Control Valve

How a Valve is controlled using a 4-20mA loop

Valve positioners are used to control the valve actuator position of the control valve. The positioner receives the signal from the controller and correct position by increasing or decreasing the air load pressure on the actuator.

Signal conversion

A 3 to 15 PSIG pneumatic signal would be sent from the loop device in the control chamber to the field valve prior to 4 to 20 mA digital command.

This signal sents to the positioned mounted on the valve. The positioner would compare the valve stem or shaft position with the loop controller’s 3 to 15 PSIG signal and output the correct pressure to the valve actuator to position the valve at the exact location defined by the loop controller’s 3 to 15 PSIG signal.

Control Valve Connection

4 to 20 mA signal is sent to the current-to-pressure (I/P) converter from the loop controller, which then displays a 3 to 15 PSIG signal to the positioner mounted on the valve, which operates as described above.

Some positioner designs have built-in I/Ps (also known as electro-pneumatic positioners). Some production facilities favour mounting the I/Ps remotely from the valve owing to vibration, temperature, crop norms, or some other issue.

4-20 mA Current Loop

Current Loop

Parts of 4-20 mA Current loop


  • A sensor of some kind that measures a process variable is necessary first. A sensor often detects pressure, flow, level, temperature, and humidity.
  • Depending on exactly what it is used to monitor, the technology used in the sensor will vary greatly, but this is unimportant for our purpose.


  • There must be a method for converting the sensor’s measurement into a current signal of between four and twenty milliamps, regardless of what it is measuring. A transmitter will be useful in this situation.
  • A transmitter would need to interpret 0 feet as the tank being empty and then transmit a four milliamp signal if, for example, a sensor was monitoring the height of a fifty foot tank.

Power Source

  • Just like in the water system example, there must be a source of water pressure, there must be a source of electricity for a signal to be produced. Keep in mind that the power supply must produce a DC current, which has a single direction of flow.
  • Depending on the specific setup, a variety of standard voltages (9, 12, 24, etc.) can be used with 4-20 mA current loops. Be sure to take into account the fact that the power supply voltage must be at least 10% higher than the total voltage drop of the associated components (the transmitter, receiver, and even wire) when choosing what voltage to utilise for your specific arrangement.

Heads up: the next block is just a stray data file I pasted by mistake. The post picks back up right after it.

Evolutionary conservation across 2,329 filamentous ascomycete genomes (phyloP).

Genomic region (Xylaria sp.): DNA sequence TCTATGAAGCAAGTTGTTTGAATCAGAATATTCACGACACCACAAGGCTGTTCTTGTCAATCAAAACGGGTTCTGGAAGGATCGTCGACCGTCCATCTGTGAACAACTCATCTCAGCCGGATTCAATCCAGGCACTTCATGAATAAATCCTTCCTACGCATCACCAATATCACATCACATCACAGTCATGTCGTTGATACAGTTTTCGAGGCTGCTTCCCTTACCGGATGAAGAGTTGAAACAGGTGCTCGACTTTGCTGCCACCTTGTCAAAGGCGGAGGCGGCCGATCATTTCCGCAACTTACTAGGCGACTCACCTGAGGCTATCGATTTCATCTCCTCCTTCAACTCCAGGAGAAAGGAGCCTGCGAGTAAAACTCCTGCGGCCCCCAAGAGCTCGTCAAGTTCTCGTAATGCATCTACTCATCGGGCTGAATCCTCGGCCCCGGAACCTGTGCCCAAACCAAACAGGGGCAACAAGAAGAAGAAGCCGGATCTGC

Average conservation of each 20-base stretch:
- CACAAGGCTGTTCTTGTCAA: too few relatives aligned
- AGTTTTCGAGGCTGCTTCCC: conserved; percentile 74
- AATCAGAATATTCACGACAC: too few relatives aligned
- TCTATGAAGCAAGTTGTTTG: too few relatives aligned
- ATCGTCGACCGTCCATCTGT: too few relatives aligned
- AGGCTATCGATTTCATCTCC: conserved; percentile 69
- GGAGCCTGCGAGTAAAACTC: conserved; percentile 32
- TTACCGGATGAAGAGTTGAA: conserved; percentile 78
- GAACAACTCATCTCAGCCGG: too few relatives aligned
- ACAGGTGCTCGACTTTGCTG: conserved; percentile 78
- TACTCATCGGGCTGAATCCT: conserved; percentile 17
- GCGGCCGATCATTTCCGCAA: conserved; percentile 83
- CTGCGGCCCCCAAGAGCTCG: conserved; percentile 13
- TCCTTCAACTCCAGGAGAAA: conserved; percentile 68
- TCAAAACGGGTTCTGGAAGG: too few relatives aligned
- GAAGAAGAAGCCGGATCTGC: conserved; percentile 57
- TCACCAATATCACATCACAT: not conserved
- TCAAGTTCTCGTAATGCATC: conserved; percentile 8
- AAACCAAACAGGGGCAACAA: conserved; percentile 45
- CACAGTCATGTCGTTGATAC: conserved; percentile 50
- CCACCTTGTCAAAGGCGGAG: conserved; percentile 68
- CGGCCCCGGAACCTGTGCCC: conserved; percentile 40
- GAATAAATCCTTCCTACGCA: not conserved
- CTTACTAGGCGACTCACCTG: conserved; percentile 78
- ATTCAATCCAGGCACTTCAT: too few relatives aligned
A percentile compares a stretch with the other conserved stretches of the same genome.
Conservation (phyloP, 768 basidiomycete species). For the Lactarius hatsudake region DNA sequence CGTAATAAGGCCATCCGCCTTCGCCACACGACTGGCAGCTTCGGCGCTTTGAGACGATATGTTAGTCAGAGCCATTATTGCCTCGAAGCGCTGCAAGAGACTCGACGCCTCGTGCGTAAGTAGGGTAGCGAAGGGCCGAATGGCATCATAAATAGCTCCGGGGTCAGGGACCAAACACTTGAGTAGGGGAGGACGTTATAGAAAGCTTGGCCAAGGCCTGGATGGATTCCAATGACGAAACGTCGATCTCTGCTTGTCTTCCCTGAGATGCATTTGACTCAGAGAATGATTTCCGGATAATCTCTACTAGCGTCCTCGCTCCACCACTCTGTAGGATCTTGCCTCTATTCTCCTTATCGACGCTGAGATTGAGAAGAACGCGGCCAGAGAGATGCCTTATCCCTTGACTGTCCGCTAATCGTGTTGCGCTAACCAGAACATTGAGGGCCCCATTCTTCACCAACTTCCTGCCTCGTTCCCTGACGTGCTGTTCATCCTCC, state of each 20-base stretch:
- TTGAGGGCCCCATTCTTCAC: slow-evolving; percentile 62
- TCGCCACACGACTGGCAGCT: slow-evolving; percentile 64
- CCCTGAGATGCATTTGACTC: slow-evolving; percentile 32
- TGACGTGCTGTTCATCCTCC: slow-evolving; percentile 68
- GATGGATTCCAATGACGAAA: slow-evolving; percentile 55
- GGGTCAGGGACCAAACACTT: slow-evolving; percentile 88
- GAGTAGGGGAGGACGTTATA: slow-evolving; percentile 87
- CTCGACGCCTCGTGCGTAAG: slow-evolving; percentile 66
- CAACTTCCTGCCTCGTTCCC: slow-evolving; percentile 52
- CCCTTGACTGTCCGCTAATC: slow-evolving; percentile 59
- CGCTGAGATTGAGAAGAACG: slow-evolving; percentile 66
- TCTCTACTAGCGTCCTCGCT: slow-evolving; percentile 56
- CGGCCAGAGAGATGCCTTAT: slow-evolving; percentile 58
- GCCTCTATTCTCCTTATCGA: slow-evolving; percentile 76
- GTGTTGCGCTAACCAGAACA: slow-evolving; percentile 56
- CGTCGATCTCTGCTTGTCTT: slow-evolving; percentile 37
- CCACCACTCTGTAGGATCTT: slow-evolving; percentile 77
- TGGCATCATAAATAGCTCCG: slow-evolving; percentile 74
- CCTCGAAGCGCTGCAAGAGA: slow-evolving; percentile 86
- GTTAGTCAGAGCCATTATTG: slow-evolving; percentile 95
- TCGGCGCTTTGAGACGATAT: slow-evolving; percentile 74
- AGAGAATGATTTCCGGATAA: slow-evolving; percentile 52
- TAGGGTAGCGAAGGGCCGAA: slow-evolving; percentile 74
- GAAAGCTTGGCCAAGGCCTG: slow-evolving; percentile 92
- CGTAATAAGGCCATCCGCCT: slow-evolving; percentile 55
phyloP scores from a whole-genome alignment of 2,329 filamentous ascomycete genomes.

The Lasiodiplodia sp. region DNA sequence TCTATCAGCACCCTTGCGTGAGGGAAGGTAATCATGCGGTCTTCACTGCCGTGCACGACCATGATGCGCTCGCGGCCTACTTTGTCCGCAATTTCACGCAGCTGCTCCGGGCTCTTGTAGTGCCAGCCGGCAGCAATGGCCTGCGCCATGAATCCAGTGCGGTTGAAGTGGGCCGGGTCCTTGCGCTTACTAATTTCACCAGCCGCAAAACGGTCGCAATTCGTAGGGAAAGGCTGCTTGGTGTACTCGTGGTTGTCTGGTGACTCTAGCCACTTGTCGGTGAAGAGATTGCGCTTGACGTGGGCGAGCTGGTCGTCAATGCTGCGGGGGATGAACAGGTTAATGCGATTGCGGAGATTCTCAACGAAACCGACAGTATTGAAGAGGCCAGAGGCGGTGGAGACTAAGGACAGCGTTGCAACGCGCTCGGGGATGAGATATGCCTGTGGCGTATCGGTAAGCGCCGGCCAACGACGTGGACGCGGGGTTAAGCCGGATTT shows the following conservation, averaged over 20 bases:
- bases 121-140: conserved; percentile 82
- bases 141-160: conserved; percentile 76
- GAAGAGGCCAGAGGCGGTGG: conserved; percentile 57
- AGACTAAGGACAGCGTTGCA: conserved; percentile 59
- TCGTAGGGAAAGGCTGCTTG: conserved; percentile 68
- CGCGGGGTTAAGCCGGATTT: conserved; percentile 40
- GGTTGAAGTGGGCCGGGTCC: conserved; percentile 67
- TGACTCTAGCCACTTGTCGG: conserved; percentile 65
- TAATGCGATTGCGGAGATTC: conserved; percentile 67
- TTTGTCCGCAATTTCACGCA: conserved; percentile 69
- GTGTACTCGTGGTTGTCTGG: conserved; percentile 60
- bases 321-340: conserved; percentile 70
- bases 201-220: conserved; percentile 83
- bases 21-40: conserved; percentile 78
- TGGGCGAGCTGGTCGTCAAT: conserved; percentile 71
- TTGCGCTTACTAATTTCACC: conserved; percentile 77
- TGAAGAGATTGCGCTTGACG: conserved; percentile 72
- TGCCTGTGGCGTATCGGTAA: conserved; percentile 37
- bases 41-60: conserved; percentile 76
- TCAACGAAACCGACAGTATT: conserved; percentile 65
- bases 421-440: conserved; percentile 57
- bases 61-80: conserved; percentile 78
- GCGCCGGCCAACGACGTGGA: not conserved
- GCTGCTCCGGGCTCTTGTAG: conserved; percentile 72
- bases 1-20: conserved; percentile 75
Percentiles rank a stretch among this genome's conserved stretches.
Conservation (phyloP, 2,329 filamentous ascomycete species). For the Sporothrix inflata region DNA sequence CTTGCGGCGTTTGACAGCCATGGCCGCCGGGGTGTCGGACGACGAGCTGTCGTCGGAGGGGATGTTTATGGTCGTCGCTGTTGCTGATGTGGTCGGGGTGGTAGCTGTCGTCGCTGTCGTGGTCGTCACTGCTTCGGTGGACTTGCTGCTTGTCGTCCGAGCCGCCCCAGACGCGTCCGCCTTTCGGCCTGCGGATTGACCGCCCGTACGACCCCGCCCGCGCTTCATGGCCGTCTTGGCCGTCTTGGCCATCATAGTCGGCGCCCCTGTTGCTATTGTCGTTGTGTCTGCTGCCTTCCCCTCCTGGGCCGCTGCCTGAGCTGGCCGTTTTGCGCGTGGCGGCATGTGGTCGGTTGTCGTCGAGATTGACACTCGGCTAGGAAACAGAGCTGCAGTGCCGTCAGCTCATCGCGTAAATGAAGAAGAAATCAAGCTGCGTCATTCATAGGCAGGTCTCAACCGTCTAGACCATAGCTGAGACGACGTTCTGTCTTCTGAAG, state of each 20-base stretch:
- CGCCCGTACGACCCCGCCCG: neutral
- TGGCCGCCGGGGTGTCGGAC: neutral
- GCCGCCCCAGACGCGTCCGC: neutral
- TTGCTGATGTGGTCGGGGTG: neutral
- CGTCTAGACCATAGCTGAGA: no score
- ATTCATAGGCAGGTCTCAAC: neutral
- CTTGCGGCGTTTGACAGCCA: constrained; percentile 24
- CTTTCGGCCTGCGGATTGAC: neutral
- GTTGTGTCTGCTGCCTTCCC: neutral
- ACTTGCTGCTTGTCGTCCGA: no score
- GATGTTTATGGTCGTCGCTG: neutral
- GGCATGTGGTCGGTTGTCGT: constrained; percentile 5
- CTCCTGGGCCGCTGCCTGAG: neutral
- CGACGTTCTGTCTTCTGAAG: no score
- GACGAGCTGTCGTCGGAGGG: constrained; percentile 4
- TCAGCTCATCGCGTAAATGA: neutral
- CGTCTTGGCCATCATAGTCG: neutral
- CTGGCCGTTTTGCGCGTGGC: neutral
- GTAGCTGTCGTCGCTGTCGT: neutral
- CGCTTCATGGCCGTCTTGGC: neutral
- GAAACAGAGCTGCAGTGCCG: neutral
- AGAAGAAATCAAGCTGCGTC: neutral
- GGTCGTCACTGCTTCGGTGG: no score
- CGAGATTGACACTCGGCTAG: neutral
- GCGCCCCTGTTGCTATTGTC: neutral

• Equipment failure might result from the usage of insufficient power sources.


  • A loop, or the actual wire connecting the sensor to the object receiving the 4-20 mA signal and then back to the transmitter, is necessary in addition to a sufficient VDC supply.
  • According to the sensor’s measurement, the transmitter controls the current signal on the loop.
  • Due to the fact that wire is an essential part of many modern electrical systems, this element is frequently ignored in a current loop arrangement, but it should be taken into account as we explore the foundations.
  • While a segment of wire’s voltage drop can be caused by resistance in the wire itself, this is typically not a cause for concern because the voltage drop is so small.
  • Nevertheless, depending on the thickness (gauge) of the wire, it might build up over lengthy lengths (more than 1,000 ft).


  • Finally, a device that can detect and decipher the current signal will be located somewhere in the loop.
  • Units that are simple for operators to comprehend, like feet of liquid in a tank or degrees Celsius, must be converted from this current signal.
  • Additionally, the information received must either be displayed (for monitoring purposes) or automatically used by this device. Incorporating digital displays, controls, actuators, and valves into the loop is common.

A 4-20 mA current loop can be completed using just these parts. The sensor takes a reading of a process variable, the transmitter converts that reading into a current signal, the signal goes through a wire loop to the receiver, and the receiver uses the signal to show something or do something.

Advantages & Disadvantages of 4-20 mA Current Loop

Determining whether the benefits outweigh the drawbacks is a difficulty for those who operate in industries where process control is necessary. Making the best choice can help you save time and money.

Advantages of 4-20mA Current Loop

  • In many industries, the 4-20 mA current loop is the standard factor.
  • The process of connecting and configuring is the simplest.
  • It utilises much less wiring and connections than other signals, which significantly lowers the cost of initial setup.
  • Better for long-distance travel because, unlike voltage, current does not diminish over lengthy connections.
  • It is less susceptible to electrical background noise.
  • Since 4 mA is equivalent to 0% output, it is quite easy to find a system issue.

Disadvantages of 4-20mA Current Loop

  • One specific process signal can only be transmitted via current loops.
  • When there are various process variables that must be transmitted, multiple loops must be built. Insufficient isolation between distinct loops from one another could result in ground loop issues from running too much wire.
  • As the number of loops rises, these isolation requirements become increasingly more difficult.


Instrumentation Engineer

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